By Sally Cunningham
As the kids go back to school and the calendar page turns to September, many gardeners and homeowners seem to hear a bell that says “The End. That’s it. Close up the garden.”
And that’s just wrong. We have to change the paradigm. We can do so much in the late summer garden.
I’ll be discussing “The Autumn Yard and Garden: To Do and Not To Do” during the Fall Garden Fair on Saturday, Sept. 10 at Lockwood’s Greenhouses, 4484 Clark St., Hamburg.
Pre-registration is required for all talks. The cost is $10 per talk or $35 for four talks. (There are a total of five talks offered, but two are at the same time.)
The talks are:
• 9:30 a.m. The Autumn Yard and Garden: To Do and Not To Do (Sally Cunningham)
• 10:45 a.m. Fall-planted Bulbs for Great Spring Gardens (Carol Ann Harlos)
• 1 p.m. Food Preservation: Canning the Harvest (Janet and David Stout)
• 1 p.m. Fall Arrangements & Centerpieces (Demonstration with David Clark)
• 2:15 p.m. How to Dry Herbs, Hydrangeas and Other Flowers (David Clark)
The fair will also include vendors offering art, jewelry, pottery, tools, gifts and garden supplies between 9 a.m. and 4 p.m. There will be a gourmet food court and a plant auction at 12:15 p.m.
To get you started, here are some “To Dos” for the autumn garden:
Take advantage of amazing, fall-flowering perennials.
If you look in outstanding gardens or garden centers you’ll see perennials you don’t necessarily know very well (because you were shopping and planting mostly in spring I’ll bet.) If your garden is missing monkshood, Japanese anemones, toad lilies, blackberry lilies, Aconitum, Vernonia, Helianthus (I could go on), then you are missing about a fifth of the flowering season.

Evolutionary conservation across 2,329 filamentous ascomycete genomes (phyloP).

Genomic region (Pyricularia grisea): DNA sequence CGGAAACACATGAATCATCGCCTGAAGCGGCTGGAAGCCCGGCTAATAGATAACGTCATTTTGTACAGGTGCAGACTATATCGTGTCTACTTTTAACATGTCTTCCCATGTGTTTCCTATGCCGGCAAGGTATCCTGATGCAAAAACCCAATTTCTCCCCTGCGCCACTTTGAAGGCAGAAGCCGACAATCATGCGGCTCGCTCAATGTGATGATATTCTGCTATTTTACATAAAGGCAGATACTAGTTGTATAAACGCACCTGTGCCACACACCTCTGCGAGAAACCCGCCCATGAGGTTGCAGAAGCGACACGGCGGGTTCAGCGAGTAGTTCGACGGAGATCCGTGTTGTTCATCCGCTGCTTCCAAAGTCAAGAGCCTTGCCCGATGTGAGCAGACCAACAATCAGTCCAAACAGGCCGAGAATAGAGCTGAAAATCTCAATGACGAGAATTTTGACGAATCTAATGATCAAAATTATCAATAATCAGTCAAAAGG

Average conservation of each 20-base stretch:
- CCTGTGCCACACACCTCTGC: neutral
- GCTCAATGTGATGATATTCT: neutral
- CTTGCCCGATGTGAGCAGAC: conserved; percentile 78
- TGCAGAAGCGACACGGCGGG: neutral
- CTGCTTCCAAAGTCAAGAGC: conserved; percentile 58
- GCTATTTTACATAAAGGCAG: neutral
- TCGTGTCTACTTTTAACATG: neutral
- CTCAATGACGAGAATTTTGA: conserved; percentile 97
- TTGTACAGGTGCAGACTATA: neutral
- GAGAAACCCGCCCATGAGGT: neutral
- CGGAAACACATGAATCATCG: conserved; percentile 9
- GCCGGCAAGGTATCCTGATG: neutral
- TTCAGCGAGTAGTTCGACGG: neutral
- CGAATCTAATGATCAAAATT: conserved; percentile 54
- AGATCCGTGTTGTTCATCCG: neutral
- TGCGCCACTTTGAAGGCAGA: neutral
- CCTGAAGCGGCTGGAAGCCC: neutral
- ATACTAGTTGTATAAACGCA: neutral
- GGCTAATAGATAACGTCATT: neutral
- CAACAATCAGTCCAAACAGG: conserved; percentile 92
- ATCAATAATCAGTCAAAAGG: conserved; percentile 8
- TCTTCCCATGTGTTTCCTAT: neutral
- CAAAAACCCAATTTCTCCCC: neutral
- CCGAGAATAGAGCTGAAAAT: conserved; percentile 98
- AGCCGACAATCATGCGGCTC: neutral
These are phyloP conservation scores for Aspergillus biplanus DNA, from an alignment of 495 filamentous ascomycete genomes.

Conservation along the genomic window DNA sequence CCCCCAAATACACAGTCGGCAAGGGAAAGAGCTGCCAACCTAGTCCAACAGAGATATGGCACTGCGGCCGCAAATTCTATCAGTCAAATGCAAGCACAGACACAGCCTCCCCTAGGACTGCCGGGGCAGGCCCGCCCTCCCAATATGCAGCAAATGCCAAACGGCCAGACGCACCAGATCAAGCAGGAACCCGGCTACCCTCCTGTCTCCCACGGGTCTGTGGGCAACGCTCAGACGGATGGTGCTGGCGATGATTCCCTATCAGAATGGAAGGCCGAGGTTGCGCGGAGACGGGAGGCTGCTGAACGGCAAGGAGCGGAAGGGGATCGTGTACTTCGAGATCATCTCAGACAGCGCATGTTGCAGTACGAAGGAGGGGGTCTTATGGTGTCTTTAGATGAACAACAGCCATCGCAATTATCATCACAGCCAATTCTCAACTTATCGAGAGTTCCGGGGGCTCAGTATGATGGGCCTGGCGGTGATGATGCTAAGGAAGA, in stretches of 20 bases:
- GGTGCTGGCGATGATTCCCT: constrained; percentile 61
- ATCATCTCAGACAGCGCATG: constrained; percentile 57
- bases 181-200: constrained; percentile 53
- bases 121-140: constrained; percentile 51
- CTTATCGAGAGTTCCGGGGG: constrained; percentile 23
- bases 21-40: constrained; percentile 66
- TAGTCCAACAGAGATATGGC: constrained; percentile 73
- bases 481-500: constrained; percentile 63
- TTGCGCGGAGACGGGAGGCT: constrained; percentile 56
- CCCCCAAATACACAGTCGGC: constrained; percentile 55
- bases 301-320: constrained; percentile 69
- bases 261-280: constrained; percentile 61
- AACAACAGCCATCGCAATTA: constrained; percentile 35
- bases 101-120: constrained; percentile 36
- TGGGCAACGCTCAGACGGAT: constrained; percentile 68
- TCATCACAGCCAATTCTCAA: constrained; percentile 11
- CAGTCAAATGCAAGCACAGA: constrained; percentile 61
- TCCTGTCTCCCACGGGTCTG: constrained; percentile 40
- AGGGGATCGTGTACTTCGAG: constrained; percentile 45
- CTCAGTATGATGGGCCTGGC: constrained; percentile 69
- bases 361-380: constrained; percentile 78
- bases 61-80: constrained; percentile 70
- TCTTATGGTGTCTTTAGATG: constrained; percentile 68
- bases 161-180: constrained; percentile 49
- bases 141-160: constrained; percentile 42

Plant woody ornamentals in the fall.
You can plant perennials well through September with great success.
You can plant woody plants (trees and shrubs) through October and later, if you do it properly.
The reasons? Woody plants get a good start in autumn with many weeks of rain (and supplemental watering). When they go dormant it doesn’t matter a lot where they are, so they might as well be in your landscape ready to start growing roots outward until the ground is frozen. Then they get an early start in spring.
Also, spring often means soggy, clayey soil, which isn’t right for planting until well into May sometimes.
Calliparpa (Beauty Berry), seen at left, is one of the less known shrubs because in the spring they aren’t very showy in their containers in the nursery.
Keep gardening until the ground is frozen.
How you water and weed now will affect what you face next spring. The best gardeners are still out there.
You may need to take steps now to protect some of your plants from deer and the ravages of winter. Some plants should be cut back now—and others shouldn’t. Some plants should be fertilized now—and others shouldn’t. You can find out more at the Fall Garden Fair at Lockwood’s.